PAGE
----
under the canopy of a mud house.
The sun poured on all of us.
JOE LOUIS'S FIST
After the sun rose into rust between gravel and horizon,
after the scent of you oxidized the steel of my car going
into the lidocaine of the morning air as the highway slid
into northeast Detroit past Chill & Mingle,
I did a double take and took a wrong turn at Rim Repair.
(Long ago my father said I should see the fist.)
No one spoke Swahili on 12th Street, still rubble
after the blind pigs folded up.
It was a cliché of the image of itself but it was, it was
like nothing, the vacant burned-out bungalows, car parts, metal scraps,
arson jobs, abandoned homes, barbed wire playgrounds,
shacks pummeled along Six Mile Road—derelict since '67.
My father said when Louis won the radio static was a wave
of sound that stayed all night like the riots blocks away in Harlem,
as the scent of lilac and gin wafted down Broadway to his window
across from the Columbia gates where the sounds of
Fletcher Henderson and Dizzy buzzed the air,
where the mock Nazi salutes were shadows over the
granite lions and snake dancing. Car horns
banged the tar and busted windshields;
even coffee shops south of 116th were looted.
It came back in fragments—through the gauze
of the summer of love, through Lucy in the Sky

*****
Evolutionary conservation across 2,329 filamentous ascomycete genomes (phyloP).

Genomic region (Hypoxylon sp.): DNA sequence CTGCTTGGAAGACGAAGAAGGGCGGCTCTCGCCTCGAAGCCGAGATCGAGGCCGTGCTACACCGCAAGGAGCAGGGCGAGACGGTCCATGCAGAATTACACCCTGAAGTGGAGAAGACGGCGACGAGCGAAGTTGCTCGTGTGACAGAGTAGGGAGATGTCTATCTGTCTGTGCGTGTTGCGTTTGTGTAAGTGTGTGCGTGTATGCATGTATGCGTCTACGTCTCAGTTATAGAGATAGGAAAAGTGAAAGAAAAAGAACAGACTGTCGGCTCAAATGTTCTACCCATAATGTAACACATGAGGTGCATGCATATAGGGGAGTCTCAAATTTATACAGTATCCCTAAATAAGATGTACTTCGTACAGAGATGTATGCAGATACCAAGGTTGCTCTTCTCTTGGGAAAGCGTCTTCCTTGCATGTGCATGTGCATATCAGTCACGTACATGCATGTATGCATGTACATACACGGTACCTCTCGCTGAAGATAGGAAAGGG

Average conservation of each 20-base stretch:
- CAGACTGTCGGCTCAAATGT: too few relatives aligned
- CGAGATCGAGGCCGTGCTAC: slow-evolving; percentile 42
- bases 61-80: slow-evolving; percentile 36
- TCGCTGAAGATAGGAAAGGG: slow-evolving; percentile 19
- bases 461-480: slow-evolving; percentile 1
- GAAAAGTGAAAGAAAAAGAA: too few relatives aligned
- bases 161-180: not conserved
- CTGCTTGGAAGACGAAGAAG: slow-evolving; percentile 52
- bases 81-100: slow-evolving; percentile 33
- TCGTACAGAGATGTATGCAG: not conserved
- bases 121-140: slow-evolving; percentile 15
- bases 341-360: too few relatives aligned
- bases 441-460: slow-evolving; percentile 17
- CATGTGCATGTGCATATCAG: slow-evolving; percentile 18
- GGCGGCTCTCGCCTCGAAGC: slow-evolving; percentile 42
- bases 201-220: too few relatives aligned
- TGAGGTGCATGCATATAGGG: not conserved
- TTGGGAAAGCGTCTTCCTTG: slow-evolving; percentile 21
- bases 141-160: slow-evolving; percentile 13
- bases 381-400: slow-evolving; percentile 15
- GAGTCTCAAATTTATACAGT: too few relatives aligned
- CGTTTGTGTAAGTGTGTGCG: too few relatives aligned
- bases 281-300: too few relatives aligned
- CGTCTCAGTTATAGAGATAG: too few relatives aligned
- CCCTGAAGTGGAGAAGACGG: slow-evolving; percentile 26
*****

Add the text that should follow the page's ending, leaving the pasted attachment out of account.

and other amnesias; streets of burnt-out buildings,
paratroopers bivouacked in high schools with gas and bayonets.
By 6:00 a.m. July 23 national guard were walking
in the rain of black cinder and pillars of smoke—
a black body hanging from a fence of an auto-part yard,
whisky-faced boys shooting through the fire
as torn bags of loot trailed the streets.
Prostitutes used pool cues to defend themselves.
Booze and cartridge smoke ate their skin.
One trooper said it looked like Berlin in '45.
Samson, David, and Elijah in one left hook,
my father said (6/22/38), upbraided Neville Chamberlain,
liberated Austria and Sudetenland,
knocked the lights out in Berlin—
sent Polish Jews into the boulevards
for one night of phantasmal liberation.
Because Hitler banned jazz, because Black Moses led
crowds and crowds to the marvelous, inscrutable, overwhelming
balked dreams of revenge, millions seeped out of doorways, alleys, tenements—
dreaming of the diamond pots, Chrysler heaven,
the golden girls of Hollywood; Shirley Temple
rubbed some salt into his hands for luck.
Untermensch from Alabama—
sucker for the right hand—the other side of Haile Selassie;
black men howled to him from their electric chairs.
When I drove past Berry Gordy, Jr. Boulevard
and Hitsville USA on the studio house,
the lights were out and I could only
imagine the snake pit where Smokey Robinson
spun into vinyl, where "Heat Wave"
came as sweet blackmail in the beach air of '64,
where the Funkbrothers and Martha Reeves